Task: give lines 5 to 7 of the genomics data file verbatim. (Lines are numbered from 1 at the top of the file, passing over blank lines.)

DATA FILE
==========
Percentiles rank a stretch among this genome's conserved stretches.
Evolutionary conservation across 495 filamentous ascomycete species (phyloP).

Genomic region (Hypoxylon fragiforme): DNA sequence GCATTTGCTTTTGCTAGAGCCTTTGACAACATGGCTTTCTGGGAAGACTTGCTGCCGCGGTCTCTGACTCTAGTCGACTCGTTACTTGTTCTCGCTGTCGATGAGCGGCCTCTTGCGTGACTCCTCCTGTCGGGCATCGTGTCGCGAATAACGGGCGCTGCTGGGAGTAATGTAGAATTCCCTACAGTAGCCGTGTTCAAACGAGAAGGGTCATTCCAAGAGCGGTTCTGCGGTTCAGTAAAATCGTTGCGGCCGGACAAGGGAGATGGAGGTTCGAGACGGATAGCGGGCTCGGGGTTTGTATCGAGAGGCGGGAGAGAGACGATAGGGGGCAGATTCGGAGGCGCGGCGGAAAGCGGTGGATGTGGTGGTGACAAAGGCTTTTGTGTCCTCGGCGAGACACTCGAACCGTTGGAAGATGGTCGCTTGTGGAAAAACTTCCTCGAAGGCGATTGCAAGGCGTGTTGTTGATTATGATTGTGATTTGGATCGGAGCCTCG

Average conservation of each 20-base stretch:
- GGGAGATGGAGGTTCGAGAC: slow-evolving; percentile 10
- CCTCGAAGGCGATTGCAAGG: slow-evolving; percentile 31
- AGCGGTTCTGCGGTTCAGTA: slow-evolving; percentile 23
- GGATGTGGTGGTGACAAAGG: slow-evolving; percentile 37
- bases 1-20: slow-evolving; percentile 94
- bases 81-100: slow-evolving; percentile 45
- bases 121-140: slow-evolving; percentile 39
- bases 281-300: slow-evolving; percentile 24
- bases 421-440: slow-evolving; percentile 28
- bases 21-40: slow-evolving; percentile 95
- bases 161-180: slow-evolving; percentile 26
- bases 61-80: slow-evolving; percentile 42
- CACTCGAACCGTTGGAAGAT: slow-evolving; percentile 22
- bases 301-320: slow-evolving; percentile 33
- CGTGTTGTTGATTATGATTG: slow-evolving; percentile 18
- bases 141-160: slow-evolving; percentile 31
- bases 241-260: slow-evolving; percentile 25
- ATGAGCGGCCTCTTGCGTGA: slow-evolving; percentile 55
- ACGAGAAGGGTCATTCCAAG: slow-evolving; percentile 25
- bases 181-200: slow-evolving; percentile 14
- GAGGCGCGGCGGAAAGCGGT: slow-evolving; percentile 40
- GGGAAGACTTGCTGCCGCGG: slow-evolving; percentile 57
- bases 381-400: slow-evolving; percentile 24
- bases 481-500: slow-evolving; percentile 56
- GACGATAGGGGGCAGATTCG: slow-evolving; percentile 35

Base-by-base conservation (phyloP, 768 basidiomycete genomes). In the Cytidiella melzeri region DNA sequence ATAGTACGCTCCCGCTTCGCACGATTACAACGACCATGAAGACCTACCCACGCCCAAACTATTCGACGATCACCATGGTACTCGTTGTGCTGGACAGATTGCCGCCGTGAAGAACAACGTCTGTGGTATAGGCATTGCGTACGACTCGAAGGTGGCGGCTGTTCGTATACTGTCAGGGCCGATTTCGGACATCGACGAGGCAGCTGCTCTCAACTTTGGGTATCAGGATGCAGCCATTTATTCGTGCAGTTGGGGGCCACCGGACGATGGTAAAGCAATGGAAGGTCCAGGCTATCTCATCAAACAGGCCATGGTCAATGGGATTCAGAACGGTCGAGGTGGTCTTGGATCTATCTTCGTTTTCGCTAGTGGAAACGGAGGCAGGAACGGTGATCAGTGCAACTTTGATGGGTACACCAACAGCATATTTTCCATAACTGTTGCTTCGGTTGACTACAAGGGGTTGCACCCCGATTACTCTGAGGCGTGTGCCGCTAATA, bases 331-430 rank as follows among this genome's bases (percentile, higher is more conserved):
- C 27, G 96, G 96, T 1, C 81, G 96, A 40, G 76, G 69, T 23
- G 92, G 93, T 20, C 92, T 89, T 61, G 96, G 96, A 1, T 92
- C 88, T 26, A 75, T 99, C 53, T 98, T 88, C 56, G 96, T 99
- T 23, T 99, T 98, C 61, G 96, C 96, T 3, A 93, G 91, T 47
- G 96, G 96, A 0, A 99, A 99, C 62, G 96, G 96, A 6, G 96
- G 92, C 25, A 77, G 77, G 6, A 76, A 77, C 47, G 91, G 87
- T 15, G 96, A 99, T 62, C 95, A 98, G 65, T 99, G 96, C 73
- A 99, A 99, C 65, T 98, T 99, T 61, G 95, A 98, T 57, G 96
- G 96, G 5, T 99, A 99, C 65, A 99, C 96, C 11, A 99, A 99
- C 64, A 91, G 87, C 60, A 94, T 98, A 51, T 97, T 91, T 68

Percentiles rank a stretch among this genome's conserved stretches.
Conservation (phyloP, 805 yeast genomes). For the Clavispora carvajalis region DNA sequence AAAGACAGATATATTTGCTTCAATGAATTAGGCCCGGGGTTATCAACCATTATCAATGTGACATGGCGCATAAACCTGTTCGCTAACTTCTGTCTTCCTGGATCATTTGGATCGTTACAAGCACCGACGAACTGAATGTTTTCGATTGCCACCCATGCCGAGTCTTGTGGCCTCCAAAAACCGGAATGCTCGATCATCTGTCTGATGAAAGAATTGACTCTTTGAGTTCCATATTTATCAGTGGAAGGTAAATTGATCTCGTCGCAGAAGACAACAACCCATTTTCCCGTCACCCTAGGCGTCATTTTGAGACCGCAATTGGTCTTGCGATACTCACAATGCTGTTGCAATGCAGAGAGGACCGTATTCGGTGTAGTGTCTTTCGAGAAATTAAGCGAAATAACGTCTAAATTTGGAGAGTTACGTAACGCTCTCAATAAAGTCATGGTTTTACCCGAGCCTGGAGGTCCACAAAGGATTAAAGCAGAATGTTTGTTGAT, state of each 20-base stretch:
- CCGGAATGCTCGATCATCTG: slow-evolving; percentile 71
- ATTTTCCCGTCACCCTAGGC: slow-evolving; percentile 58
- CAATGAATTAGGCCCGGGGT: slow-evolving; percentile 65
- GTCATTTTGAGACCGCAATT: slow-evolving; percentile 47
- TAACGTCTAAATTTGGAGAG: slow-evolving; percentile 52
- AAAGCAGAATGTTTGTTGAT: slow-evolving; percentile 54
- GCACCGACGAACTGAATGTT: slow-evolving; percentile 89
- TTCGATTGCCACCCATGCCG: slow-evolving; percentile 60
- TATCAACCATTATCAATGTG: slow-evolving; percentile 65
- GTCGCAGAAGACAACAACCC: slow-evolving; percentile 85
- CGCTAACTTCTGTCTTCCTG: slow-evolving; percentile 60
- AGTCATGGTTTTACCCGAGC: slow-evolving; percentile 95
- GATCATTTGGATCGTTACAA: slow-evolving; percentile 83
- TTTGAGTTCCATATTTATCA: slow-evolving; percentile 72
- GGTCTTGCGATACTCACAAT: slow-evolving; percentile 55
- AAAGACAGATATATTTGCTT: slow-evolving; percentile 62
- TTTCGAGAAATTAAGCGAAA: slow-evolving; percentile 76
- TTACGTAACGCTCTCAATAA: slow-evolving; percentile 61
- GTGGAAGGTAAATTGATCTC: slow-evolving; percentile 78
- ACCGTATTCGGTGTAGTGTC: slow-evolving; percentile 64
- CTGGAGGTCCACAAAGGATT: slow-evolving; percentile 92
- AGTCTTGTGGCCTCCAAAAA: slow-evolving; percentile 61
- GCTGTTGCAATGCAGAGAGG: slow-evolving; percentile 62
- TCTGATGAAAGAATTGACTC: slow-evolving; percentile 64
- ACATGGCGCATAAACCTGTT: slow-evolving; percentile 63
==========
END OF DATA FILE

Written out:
- GGGAGATGGAGGTTCGAGAC: slow-evolving; percentile 10
- CCTCGAAGGCGATTGCAAGG: slow-evolving; percentile 31
- AGCGGTTCTGCGGTTCAGTA: slow-evolving; percentile 23